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That does look like an attractive lens, but it's more than I want to spend -- and it's heavier than I want to carry! Still, I'll have to give it some serious thought. BTW, the D5000 has painted me into the nicest corner I've ever found myself in...
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Old Nov 19, 2010, 8:34 PM   #6
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That does look like an attractive lens, but it's more than I want to spend -- and it's heavier than I want to carry! ...
... and, of course, it won't do macro.
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Old Nov 19, 2010, 9:28 PM   #7
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... and, of course, it won't do macro.
Actually, there are four Sigma 70-200 f/2.8 lenses. Two of them are macro and two aren't. All but the OS version (not macro) are around $800, while the OS version is about $1600. They all weigh in around 3 pounds, which seems too heavy to me. I was looking at a macro version, but it's about twice the cost of the Tamron when you factor in the rebate through the end of this year. I just don't think I can swing that much on a lens right now. But I am seriously thinking about the Tamron, which seems like a good bargain and would serve a number of uses for me that aren't well-covered by my current kit.
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Old Nov 20, 2010, 6:37 AM   #8
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Actually, there are four Sigma 70-200 f/2.8 lenses. Two of them are macro and two aren't.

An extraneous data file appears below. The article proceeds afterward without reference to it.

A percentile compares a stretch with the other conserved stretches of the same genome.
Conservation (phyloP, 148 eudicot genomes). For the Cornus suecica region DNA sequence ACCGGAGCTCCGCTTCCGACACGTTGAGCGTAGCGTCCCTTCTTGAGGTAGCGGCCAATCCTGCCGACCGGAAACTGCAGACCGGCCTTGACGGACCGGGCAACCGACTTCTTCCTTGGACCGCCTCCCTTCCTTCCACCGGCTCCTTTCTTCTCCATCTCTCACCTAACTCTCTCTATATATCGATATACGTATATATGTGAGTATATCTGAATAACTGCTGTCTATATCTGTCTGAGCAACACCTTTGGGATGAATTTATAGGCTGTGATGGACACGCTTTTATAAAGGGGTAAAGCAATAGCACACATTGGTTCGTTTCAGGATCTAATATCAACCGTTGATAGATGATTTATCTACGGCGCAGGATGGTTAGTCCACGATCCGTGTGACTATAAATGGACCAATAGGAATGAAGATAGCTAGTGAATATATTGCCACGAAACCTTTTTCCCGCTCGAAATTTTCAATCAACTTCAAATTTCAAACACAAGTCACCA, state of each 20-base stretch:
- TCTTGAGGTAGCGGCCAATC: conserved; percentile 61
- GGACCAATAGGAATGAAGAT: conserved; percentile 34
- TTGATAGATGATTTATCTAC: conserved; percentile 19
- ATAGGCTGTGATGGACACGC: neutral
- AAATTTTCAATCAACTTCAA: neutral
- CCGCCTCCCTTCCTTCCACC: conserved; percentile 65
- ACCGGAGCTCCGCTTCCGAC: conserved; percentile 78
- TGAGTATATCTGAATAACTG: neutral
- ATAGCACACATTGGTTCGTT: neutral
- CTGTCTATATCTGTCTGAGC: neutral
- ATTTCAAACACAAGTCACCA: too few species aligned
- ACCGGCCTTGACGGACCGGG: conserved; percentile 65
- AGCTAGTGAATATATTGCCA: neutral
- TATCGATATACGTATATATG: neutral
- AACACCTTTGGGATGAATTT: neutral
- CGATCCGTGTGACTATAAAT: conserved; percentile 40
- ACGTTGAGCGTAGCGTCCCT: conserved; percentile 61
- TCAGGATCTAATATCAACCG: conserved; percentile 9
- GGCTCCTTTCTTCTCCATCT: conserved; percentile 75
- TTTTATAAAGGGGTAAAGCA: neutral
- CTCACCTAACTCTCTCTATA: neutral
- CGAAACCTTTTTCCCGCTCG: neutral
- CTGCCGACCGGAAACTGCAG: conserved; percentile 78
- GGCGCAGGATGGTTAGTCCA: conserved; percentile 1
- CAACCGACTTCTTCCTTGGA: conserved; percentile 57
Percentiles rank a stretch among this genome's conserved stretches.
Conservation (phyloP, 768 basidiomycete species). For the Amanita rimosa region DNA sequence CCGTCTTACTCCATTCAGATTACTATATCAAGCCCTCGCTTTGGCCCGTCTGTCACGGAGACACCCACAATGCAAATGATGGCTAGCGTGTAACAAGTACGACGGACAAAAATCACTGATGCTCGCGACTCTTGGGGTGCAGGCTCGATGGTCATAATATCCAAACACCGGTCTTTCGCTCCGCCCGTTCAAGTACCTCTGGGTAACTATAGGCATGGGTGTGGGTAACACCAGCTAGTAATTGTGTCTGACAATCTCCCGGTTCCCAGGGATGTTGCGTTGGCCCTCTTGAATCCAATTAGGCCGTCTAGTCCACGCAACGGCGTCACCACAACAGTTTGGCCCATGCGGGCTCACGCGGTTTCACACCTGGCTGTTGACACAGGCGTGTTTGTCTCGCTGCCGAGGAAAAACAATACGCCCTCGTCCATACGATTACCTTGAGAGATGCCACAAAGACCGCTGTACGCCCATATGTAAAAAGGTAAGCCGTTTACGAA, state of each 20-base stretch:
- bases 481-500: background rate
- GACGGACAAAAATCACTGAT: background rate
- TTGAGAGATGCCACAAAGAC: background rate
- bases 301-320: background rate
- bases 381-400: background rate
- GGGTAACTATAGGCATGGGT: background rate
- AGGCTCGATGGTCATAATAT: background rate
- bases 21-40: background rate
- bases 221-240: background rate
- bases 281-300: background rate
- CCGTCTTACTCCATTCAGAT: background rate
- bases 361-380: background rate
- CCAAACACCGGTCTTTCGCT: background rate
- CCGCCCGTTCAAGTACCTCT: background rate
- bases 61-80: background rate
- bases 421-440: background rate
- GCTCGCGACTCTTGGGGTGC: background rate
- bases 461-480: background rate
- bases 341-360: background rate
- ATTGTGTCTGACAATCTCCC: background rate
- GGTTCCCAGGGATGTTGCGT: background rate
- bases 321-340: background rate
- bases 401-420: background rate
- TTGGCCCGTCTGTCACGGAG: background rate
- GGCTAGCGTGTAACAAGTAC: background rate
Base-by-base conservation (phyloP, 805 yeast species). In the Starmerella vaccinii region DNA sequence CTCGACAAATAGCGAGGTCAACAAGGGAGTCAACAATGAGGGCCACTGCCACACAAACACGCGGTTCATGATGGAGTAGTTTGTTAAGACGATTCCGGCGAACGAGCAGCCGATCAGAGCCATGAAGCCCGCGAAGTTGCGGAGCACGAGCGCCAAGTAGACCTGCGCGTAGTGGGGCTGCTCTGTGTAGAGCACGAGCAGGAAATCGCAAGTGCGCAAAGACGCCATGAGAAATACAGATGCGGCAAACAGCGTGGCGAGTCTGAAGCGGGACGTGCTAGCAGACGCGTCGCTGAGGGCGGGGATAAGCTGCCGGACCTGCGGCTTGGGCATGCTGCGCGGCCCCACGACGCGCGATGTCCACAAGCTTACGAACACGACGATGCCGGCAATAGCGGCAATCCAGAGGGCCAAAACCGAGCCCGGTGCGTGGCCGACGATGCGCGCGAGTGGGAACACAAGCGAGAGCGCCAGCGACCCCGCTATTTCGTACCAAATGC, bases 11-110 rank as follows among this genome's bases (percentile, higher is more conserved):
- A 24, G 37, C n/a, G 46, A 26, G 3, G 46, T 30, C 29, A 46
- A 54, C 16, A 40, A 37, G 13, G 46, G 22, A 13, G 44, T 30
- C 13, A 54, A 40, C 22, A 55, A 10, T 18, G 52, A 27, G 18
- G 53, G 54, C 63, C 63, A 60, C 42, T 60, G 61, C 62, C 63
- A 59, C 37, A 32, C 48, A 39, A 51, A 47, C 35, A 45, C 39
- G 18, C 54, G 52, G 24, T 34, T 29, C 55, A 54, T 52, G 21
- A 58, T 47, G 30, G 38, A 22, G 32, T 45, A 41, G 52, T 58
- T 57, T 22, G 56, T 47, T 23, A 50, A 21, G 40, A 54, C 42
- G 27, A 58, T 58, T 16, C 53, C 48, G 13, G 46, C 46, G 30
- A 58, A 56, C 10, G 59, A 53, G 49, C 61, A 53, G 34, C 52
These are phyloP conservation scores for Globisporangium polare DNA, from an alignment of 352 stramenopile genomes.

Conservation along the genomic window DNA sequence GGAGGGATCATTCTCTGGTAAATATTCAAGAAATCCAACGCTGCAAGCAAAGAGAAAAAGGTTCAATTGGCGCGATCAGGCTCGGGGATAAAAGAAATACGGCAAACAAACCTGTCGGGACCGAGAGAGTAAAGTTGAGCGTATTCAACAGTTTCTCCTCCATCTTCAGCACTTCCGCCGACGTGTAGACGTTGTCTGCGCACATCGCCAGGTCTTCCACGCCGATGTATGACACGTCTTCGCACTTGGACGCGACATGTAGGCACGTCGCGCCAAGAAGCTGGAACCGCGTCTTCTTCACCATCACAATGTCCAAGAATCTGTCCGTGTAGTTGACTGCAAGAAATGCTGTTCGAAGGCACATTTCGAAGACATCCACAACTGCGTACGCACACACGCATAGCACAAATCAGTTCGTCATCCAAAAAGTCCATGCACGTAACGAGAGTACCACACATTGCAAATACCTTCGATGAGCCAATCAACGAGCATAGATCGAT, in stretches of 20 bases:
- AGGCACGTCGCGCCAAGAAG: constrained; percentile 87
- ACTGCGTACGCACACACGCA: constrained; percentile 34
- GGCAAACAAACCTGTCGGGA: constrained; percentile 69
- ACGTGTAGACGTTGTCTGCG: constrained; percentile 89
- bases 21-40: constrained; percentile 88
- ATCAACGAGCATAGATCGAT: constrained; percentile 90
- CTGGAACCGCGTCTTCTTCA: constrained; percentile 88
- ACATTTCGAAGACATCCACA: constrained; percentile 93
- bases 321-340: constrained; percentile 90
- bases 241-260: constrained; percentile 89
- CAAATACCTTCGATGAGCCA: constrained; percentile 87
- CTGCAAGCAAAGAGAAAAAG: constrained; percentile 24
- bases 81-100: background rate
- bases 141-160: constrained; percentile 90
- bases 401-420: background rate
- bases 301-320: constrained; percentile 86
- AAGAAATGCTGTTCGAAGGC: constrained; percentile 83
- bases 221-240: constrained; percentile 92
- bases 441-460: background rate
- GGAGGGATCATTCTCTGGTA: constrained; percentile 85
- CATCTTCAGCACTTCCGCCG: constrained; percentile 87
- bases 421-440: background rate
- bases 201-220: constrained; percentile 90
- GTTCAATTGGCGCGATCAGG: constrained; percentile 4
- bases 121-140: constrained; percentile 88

There's macro and then there's macro. I'd hesitate to call Sigma's 1:3.5 or even Tamron's 1:3.1 "Macro".
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Old Nov 20, 2010, 10:28 AM   #9
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There's macro and then there's macro. I'd hesitate to call Sigma's 1:3.5 or even Tamron's 1:3.1 "Macro".
Yeah, it does seem to be pushing the envelope to call that "macro," although Sigma does. I hadn't noticed the actual magnification until your post -- I have only heard the term applied to 1:1 or, in a casual way, 1:2 magnification lenses. Macro isn't the main thing I'm looking for, but the Tamron 90 does do 1:1. The more generally-useful things to me are the bright aperture and the mid-range focal length. Nonetheless, I would like to have a real macro lens in my kit, and that focal length seems just about right to me. I've casually mentioned to my wife that I'm thinking of getting it, and she didn't go too ballistic -- which I take as ascent...
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Old Nov 20, 2010, 11:16 AM   #10